Streetscapes is a column devoted to Minnesota architecture. Writers critique, explore and explain the built environment, from brand-new buildings to revered older ones.
Reviving the once-busy thoroughfare can help create a more vibrant, connected city.
Analysis: We need new kinds of development that will eliminate disparities, increase affordability, and generate jobs.
With the addition of a grocery store, Southdale moves one step closer to its original vision as a community hub.
A few humble street corners show us how to create a "patio culture" year-round.
Nearly a dozen smaller Minneapolis buildings were razed for the IDS Center. The city's better for it
For many decades, the central core was a great architectural hodgepodge, with many blocks containing buildings in a variety of sizes, shapes and styles.
A 1960s Dinkytown library — by Minnesota Modernist architect Ralph Rapson — gleams anew after an $11.6 million restoration.
Think the Minneapolis skyline is unique? Think again – we have copycat buildings in our midst + Photo Gallery
Some of our landmark buildings aren't so unique. Others are ours alone.
Built in 1926, Minneapolis hotel lost to Christmas fire slipped into second-tier status after a decade or two.
The American Institute of Architects Minnesota honored projects ranging from a wayside rest stop to a lakeside cabin to a college arts complex.
Midcentury fires in downtown St. Paul removed many Victorian structures.
Two St. Paul gems, decked out for the holidays, offer a look at Christmases past.
The demolition of the rather ordinary Public Service Center in Minneapolis will leave a gap in the city scape.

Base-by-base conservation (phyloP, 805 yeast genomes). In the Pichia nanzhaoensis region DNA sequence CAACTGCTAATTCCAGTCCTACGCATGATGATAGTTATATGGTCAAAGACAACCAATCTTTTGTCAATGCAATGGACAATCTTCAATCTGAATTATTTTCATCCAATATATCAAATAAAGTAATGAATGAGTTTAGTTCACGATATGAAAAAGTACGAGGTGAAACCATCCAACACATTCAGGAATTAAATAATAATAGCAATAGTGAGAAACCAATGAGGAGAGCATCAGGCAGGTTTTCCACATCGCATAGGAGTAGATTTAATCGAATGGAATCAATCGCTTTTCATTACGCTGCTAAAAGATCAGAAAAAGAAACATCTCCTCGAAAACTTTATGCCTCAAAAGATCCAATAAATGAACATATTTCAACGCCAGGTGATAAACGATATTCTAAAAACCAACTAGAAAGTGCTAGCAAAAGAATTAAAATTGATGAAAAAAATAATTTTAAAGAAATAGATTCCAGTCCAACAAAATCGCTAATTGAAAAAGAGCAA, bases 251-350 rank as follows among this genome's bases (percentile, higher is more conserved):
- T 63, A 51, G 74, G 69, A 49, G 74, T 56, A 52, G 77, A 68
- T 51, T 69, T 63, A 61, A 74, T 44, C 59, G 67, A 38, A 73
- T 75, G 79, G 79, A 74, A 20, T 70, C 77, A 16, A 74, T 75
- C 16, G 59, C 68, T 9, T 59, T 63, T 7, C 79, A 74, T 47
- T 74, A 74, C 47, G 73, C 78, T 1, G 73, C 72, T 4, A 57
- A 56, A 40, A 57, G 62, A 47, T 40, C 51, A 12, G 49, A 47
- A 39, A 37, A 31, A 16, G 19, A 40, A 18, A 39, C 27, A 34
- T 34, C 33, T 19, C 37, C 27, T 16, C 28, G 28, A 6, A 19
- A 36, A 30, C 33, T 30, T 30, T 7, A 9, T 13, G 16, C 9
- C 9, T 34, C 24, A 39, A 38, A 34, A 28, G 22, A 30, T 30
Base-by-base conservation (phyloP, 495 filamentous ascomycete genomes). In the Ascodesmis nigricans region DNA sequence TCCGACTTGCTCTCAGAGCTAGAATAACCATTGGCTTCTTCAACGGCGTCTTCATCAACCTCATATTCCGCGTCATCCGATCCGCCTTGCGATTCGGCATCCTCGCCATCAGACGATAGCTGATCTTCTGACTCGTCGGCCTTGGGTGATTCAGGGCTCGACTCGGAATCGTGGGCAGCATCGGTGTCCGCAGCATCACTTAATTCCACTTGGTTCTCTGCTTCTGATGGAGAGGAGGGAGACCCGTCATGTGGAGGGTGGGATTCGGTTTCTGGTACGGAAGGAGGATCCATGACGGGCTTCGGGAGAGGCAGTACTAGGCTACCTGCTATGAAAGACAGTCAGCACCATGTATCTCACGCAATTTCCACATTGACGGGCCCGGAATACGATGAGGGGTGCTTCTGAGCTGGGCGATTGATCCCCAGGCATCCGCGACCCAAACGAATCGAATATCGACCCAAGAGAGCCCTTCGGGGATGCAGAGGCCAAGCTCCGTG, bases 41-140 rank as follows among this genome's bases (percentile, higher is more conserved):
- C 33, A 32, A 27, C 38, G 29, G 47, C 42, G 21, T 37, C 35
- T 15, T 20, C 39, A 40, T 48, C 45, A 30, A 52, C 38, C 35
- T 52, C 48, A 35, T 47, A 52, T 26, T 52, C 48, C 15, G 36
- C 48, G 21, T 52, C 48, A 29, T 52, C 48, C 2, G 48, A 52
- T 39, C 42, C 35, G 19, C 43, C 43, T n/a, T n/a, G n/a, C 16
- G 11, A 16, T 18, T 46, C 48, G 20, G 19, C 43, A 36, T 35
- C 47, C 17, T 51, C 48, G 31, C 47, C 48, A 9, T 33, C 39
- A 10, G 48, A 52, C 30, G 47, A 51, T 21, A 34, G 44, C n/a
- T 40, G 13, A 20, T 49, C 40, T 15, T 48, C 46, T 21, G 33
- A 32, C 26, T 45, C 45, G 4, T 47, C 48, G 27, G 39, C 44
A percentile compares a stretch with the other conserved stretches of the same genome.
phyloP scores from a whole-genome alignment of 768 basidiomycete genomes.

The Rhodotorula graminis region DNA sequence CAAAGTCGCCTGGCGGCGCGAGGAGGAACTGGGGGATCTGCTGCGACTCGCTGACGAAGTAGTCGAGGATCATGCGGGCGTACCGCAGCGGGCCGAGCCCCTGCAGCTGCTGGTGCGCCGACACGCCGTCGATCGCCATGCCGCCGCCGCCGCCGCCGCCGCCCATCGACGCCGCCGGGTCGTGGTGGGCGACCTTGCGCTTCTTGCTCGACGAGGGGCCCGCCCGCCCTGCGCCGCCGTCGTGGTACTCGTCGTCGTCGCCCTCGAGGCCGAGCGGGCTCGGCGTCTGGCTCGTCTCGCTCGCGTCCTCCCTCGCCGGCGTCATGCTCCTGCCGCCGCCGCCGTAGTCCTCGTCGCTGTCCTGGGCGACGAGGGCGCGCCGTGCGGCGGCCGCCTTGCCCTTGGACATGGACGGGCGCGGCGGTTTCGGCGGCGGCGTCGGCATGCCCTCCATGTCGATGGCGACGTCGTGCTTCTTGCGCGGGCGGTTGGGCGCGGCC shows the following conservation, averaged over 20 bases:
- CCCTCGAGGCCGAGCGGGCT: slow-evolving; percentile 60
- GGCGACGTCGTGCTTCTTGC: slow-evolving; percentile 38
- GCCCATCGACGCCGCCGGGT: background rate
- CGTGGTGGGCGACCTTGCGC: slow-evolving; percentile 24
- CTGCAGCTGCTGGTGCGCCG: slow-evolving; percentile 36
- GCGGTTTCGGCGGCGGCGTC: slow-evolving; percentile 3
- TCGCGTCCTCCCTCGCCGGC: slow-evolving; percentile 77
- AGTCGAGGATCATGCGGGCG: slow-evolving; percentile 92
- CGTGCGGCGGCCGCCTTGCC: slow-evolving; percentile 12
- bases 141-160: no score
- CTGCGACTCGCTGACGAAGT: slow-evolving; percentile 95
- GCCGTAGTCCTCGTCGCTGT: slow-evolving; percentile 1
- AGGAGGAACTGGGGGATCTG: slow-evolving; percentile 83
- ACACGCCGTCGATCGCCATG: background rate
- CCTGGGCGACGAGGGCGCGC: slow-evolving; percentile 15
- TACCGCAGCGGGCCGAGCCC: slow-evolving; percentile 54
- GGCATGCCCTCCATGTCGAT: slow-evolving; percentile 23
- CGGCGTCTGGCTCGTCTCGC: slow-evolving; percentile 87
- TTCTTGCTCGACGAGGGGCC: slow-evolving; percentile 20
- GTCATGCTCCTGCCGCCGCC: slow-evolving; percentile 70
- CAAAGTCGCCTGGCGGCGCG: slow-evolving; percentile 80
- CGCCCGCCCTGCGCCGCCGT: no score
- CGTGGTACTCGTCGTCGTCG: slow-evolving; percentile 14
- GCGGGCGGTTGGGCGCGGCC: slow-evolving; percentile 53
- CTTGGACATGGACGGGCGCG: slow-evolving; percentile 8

Two years after a fatal explosion, the design for the rejuvenated campus reaches toward the future.
Photos, murals and other collections make the skyways into mini-museums.
Residential hotels and rooming houses in Minneapolis and St. Paul offered alternatives to houses and apartments.
A panoramic photo of the city taken on a large-format camera in 1907 offers an incredible time capsule. "It reveals things that essentially nobody ever saw before. It's so immersive."
With its balconies, porches, dormers and gingerbread trim, this Park Avenue mansion in Minneapolis was the giddiest of them all.
In the early 1900s, there was talk of building one. It would have put its mark on the metro.
An iconic sanctuary survived an 1888 fire and a 1904 tornado only to burn down years later.
A renovation has restored the downtown gem's singular looks while making it accessible to all.
Mill City exhibit showcases work of black groundbreakers Cap Wigington, Casiville Bullard and William Hazel.
The Minnesota Theater and the Capitol were once the biggest, grandest movie palaces in the Twin Cities
Minneapolis and St. Paul were once home to massive, elaborately designed theaters.
A late 19th-century newspaper promoted Minneapolis by depicting it with fanciful buildings.
A young landscape architect's vision of a roadless wilderness laid the groundwork for the Boundary Waters.
The grand staircase is disappearing from our skyscrapers and large civic buildings.